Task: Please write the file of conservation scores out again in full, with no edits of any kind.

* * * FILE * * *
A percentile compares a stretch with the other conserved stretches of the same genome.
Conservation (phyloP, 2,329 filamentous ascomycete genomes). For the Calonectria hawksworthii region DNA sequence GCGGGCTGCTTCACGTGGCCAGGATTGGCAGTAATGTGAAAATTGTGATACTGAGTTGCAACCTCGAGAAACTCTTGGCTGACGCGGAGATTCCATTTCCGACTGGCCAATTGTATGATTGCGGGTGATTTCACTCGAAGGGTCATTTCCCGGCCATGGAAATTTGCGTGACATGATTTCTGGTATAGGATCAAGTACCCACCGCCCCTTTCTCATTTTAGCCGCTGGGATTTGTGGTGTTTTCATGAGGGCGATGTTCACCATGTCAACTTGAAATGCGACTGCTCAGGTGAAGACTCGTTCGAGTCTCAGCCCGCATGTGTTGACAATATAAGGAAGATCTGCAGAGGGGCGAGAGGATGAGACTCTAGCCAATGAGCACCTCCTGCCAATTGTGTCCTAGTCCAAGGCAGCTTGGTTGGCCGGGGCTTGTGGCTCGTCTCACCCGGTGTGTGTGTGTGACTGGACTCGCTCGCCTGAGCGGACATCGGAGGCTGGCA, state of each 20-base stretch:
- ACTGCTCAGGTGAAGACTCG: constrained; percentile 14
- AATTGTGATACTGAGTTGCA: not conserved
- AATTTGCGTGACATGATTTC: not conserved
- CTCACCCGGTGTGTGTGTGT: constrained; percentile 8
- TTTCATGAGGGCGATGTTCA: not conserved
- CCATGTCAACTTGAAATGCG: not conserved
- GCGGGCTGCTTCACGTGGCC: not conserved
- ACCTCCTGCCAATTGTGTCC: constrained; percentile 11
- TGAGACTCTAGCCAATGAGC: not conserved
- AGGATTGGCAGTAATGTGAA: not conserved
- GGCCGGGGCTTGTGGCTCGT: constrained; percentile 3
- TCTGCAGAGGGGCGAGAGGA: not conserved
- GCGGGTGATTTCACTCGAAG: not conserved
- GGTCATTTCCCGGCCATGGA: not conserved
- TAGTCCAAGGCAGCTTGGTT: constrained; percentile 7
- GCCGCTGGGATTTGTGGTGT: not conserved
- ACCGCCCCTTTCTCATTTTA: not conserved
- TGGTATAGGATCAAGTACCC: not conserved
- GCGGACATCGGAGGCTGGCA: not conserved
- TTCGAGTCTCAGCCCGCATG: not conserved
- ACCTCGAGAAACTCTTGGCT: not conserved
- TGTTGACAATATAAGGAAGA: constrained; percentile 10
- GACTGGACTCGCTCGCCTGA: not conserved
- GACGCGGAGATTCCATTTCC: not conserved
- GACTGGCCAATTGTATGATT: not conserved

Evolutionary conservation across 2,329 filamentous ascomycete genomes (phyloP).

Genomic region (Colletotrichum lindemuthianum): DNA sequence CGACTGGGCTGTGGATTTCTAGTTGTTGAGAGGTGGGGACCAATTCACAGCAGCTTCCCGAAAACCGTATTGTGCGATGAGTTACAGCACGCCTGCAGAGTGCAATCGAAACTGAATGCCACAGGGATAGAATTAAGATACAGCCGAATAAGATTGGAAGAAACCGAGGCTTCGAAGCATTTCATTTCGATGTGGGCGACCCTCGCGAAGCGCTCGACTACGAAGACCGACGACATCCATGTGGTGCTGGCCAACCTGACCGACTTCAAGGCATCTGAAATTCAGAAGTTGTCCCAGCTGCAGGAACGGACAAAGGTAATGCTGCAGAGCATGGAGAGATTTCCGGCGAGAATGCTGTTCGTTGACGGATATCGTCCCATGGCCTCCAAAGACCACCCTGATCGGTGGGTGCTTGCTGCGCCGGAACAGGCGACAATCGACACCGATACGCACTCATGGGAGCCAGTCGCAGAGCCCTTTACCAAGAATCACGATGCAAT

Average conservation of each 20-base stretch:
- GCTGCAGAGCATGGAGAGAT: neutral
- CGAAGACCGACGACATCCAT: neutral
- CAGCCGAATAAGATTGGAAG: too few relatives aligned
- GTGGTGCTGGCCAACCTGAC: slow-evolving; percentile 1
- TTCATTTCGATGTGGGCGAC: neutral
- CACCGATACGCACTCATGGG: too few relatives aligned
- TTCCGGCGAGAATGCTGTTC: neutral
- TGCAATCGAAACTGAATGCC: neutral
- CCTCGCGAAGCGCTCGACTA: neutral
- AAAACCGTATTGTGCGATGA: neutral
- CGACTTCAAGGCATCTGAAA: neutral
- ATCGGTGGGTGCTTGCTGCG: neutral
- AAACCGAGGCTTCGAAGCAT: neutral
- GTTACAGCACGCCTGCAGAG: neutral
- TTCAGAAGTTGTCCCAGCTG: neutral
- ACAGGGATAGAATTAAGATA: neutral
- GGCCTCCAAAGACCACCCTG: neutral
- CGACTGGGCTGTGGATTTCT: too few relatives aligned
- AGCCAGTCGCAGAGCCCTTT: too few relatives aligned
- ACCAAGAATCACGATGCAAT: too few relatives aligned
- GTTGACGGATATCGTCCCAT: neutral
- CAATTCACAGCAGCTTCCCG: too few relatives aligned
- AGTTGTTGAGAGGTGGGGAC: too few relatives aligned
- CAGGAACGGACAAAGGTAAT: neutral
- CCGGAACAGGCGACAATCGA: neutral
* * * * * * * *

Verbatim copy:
A percentile compares a stretch with the other conserved stretches of the same genome.
Conservation (phyloP, 2,329 filamentous ascomycete genomes). For the Calonectria hawksworthii region DNA sequence GCGGGCTGCTTCACGTGGCCAGGATTGGCAGTAATGTGAAAATTGTGATACTGAGTTGCAACCTCGAGAAACTCTTGGCTGACGCGGAGATTCCATTTCCGACTGGCCAATTGTATGATTGCGGGTGATTTCACTCGAAGGGTCATTTCCCGGCCATGGAAATTTGCGTGACATGATTTCTGGTATAGGATCAAGTACCCACCGCCCCTTTCTCATTTTAGCCGCTGGGATTTGTGGTGTTTTCATGAGGGCGATGTTCACCATGTCAACTTGAAATGCGACTGCTCAGGTGAAGACTCGTTCGAGTCTCAGCCCGCATGTGTTGACAATATAAGGAAGATCTGCAGAGGGGCGAGAGGATGAGACTCTAGCCAATGAGCACCTCCTGCCAATTGTGTCCTAGTCCAAGGCAGCTTGGTTGGCCGGGGCTTGTGGCTCGTCTCACCCGGTGTGTGTGTGTGACTGGACTCGCTCGCCTGAGCGGACATCGGAGGCTGGCA, state of each 20-base stretch:
- ACTGCTCAGGTGAAGACTCG: constrained; percentile 14
- AATTGTGATACTGAGTTGCA: not conserved
- AATTTGCGTGACATGATTTC: not conserved
- CTCACCCGGTGTGTGTGTGT: constrained; percentile 8
- TTTCATGAGGGCGATGTTCA: not conserved
- CCATGTCAACTTGAAATGCG: not conserved
- GCGGGCTGCTTCACGTGGCC: not conserved
- ACCTCCTGCCAATTGTGTCC: constrained; percentile 11
- TGAGACTCTAGCCAATGAGC: not conserved
- AGGATTGGCAGTAATGTGAA: not conserved
- GGCCGGGGCTTGTGGCTCGT: constrained; percentile 3
- TCTGCAGAGGGGCGAGAGGA: not conserved
- GCGGGTGATTTCACTCGAAG: not conserved
- GGTCATTTCCCGGCCATGGA: not conserved
- TAGTCCAAGGCAGCTTGGTT: constrained; percentile 7
- GCCGCTGGGATTTGTGGTGT: not conserved
- ACCGCCCCTTTCTCATTTTA: not conserved
- TGGTATAGGATCAAGTACCC: not conserved
- GCGGACATCGGAGGCTGGCA: not conserved
- TTCGAGTCTCAGCCCGCATG: not conserved
- ACCTCGAGAAACTCTTGGCT: not conserved
- TGTTGACAATATAAGGAAGA: constrained; percentile 10
- GACTGGACTCGCTCGCCTGA: not conserved
- GACGCGGAGATTCCATTTCC: not conserved
- GACTGGCCAATTGTATGATT: not conserved

Evolutionary conservation across 2,329 filamentous ascomycete genomes (phyloP).

Genomic region (Colletotrichum lindemuthianum): DNA sequence CGACTGGGCTGTGGATTTCTAGTTGTTGAGAGGTGGGGACCAATTCACAGCAGCTTCCCGAAAACCGTATTGTGCGATGAGTTACAGCACGCCTGCAGAGTGCAATCGAAACTGAATGCCACAGGGATAGAATTAAGATACAGCCGAATAAGATTGGAAGAAACCGAGGCTTCGAAGCATTTCATTTCGATGTGGGCGACCCTCGCGAAGCGCTCGACTACGAAGACCGACGACATCCATGTGGTGCTGGCCAACCTGACCGACTTCAAGGCATCTGAAATTCAGAAGTTGTCCCAGCTGCAGGAACGGACAAAGGTAATGCTGCAGAGCATGGAGAGATTTCCGGCGAGAATGCTGTTCGTTGACGGATATCGTCCCATGGCCTCCAAAGACCACCCTGATCGGTGGGTGCTTGCTGCGCCGGAACAGGCGACAATCGACACCGATACGCACTCATGGGAGCCAGTCGCAGAGCCCTTTACCAAGAATCACGATGCAAT

Average conservation of each 20-base stretch:
- GCTGCAGAGCATGGAGAGAT: neutral
- CGAAGACCGACGACATCCAT: neutral
- CAGCCGAATAAGATTGGAAG: too few relatives aligned
- GTGGTGCTGGCCAACCTGAC: slow-evolving; percentile 1
- TTCATTTCGATGTGGGCGAC: neutral
- CACCGATACGCACTCATGGG: too few relatives aligned
- TTCCGGCGAGAATGCTGTTC: neutral
- TGCAATCGAAACTGAATGCC: neutral
- CCTCGCGAAGCGCTCGACTA: neutral
- AAAACCGTATTGTGCGATGA: neutral
- CGACTTCAAGGCATCTGAAA: neutral
- ATCGGTGGGTGCTTGCTGCG: neutral
- AAACCGAGGCTTCGAAGCAT: neutral
- GTTACAGCACGCCTGCAGAG: neutral
- TTCAGAAGTTGTCCCAGCTG: neutral
- ACAGGGATAGAATTAAGATA: neutral
- GGCCTCCAAAGACCACCCTG: neutral
- CGACTGGGCTGTGGATTTCT: too few relatives aligned
- AGCCAGTCGCAGAGCCCTTT: too few relatives aligned
- ACCAAGAATCACGATGCAAT: too few relatives aligned
- GTTGACGGATATCGTCCCAT: neutral
- CAATTCACAGCAGCTTCCCG: too few relatives aligned
- AGTTGTTGAGAGGTGGGGAC: too few relatives aligned
- CAGGAACGGACAAAGGTAAT: neutral
- CCGGAACAGGCGACAATCGA: neutral